While HomeServices' Peltier agrees that was a problem - a "lot of people bought ahead of themselves," and speculators damaged the market even more - he told CNBC that he now believes the U.S. housing market has actually returned to its pre-boom times, with home sales running at an annual rate of about 5 million.

"I think that's a normalized market and I think that's a sustainable level," he told an interviewer. But he also divided the market into two distinct parts:

  • The primary market of discretionary sellers.
  • And the distressed market, which includes some of the regions that experienced the "meteoric" rise in housing prices - and which now are suffering the fallout.

Even after that, however, it's clear that "housing prices are still within 8% to 10% of all-time highs," Peltier said. "The markets that have fallen off the most are actually the markets that were the most overheated."

As the housing market returns to its more-normal operation, Peltier believes stability will return and that prices and sales numbers will return to a point that was sustainable.

There is one wild card that has the executive concerned, however: Will the pressures of soaring fuel costs and a tight credit market put an inordinate amount of pressure on consumers who are attempting to work out their housing problem - as opposed to just walking away?

"A lot of people bought ahead of themselves," Peltier said in the interview. "Frankly, I think to some degree the lending industry, the mortgage business, lost its moral compass in terms of providing the proper credit standards and qualifications."

Speculators proved to be the real troublemakers: From 2001 to 2006, a full 25% of sales were made to buyers who believed they could turn a quick profit, and not to people who were planning to live in the houses and make them into a home.

In retrospect, Peltier said it's clear the U.S. housing market got way ahead of itself from a price standpoint, with the flames of speculation getting fanned by unscrupulous appraisers and lenders who ended up putting lots of consumers into houses that they couldn't afford.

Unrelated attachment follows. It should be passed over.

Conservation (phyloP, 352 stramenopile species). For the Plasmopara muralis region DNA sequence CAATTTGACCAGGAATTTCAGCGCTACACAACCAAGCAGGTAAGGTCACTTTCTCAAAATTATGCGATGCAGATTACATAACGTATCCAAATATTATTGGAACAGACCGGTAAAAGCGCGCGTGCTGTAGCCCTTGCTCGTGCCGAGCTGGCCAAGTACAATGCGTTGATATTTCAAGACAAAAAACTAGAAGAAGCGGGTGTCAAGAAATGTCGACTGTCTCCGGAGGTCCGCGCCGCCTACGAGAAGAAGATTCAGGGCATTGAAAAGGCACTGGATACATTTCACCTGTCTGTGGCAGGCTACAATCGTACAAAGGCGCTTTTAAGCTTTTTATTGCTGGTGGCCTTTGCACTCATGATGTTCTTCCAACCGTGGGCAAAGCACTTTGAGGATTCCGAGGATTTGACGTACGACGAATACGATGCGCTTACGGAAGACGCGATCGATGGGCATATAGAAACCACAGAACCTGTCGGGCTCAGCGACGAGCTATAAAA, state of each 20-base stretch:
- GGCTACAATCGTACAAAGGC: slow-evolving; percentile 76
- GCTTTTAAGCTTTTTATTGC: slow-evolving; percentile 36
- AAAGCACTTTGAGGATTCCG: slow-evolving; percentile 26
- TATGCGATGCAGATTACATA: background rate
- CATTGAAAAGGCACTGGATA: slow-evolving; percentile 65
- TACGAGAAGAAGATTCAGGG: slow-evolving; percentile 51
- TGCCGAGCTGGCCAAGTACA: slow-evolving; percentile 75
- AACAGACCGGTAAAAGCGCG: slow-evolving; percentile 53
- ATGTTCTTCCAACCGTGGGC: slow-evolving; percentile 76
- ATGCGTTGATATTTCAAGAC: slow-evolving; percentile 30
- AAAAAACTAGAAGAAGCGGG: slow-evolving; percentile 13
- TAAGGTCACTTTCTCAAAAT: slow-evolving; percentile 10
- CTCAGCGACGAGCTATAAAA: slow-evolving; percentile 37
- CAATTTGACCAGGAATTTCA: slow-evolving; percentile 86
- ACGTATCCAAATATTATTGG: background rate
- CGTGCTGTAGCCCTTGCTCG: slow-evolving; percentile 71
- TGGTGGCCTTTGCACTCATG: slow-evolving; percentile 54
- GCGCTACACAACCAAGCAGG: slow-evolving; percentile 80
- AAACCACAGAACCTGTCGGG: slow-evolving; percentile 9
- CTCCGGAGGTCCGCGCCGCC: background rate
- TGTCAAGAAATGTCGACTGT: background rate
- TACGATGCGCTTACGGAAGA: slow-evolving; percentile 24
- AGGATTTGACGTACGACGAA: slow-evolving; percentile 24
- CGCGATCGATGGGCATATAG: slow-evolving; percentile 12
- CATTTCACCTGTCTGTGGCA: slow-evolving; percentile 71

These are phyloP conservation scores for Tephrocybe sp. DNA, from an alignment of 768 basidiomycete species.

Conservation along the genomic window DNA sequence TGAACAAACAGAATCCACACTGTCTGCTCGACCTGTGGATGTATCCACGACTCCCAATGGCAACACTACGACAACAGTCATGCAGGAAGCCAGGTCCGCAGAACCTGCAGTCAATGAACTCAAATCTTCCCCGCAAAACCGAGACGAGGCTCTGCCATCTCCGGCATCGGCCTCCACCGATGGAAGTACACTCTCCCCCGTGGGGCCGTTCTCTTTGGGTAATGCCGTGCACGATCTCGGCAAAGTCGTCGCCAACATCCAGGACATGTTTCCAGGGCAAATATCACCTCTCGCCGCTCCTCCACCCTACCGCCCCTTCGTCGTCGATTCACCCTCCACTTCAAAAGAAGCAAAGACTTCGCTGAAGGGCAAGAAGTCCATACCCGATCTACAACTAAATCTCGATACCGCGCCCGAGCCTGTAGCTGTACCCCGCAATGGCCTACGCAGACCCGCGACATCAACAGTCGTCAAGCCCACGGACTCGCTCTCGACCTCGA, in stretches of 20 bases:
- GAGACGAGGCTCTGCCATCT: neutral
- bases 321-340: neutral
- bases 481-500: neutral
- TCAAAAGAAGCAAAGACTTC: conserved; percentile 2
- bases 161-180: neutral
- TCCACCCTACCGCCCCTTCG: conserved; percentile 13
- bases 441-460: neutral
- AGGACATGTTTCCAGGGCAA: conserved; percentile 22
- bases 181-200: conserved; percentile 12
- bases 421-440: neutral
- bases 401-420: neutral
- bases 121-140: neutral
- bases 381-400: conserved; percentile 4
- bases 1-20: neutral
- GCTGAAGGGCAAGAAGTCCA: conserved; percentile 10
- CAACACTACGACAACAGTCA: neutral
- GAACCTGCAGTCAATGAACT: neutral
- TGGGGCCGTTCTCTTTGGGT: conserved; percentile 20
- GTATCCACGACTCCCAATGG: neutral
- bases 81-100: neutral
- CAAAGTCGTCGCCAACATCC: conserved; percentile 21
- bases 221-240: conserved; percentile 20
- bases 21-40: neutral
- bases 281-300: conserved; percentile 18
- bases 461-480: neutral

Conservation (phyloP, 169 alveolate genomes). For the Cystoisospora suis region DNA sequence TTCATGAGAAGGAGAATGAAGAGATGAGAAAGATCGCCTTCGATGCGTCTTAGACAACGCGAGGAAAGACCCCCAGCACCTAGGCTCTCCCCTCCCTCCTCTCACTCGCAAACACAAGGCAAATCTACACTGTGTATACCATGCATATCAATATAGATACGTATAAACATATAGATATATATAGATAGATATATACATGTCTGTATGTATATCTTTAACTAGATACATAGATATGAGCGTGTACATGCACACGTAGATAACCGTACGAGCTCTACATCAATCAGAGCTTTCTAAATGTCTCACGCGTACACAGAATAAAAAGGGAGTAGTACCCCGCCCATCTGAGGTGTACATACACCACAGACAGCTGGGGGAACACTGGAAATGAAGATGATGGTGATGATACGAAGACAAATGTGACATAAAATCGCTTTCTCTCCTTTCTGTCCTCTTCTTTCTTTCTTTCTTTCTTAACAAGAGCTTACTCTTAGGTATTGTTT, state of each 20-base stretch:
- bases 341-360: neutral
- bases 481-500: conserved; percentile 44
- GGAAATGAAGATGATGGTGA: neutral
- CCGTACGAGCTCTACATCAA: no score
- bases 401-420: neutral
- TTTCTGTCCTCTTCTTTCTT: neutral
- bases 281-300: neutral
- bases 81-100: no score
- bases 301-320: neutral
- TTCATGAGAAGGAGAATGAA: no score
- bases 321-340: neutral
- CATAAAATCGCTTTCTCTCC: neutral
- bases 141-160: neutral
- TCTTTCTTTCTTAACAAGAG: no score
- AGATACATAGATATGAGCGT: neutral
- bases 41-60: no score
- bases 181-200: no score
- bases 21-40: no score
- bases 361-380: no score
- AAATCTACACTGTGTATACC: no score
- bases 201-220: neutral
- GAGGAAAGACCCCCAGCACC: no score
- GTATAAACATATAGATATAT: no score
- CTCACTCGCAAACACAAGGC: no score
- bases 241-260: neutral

Industry officials "knew it was an overheated market," Peltier said. "There were people for the first time ever having opportunity to buy part of the American dream under credit conditions and credit guidelines that were very, very shaky at best ... And they were buying at the peak of the market with very low teaser rates, not fully understanding the implications of that adjustable-rate mortgage [re-setting at a much-higher rate] sometime in the future, and the probability that they could not afford that home under the new reset conditions. That's a travesty, because there are a lot of people that got hurt."

He called on Congress to find a workable solution to the housing crisis, something that has been elusive as the legislators and President Bush spar over who should benefit from pending legislation.

On the broader political landscape, Peltier said the housing industry generally does better when Republicans are in office, though he did not endorse a specific candidate in the presidential race.

"There has been more showboating and discussion than actual rubber that meets the road," he said regarding the legislative impasse. "The fact of the matter is we really need to have some new legislation in place to slow down and stall the foreclosures where people basically bought into a home under mortgage financing programs they didn't understand."

[Editor's Note: Just two months ago, Money Morning Investing Director Keith Fitz-Gerald's flew to Singapore for an exclusive interview with investing guru Jim Rogers. The two-part series that resulted is available here, free of charge. In Part 1, Jim Rogers predicted more pain for the U.S. dollar and the possible failure of the U.S. central bank. In Part II, Rogers talked about China's unstoppable economy.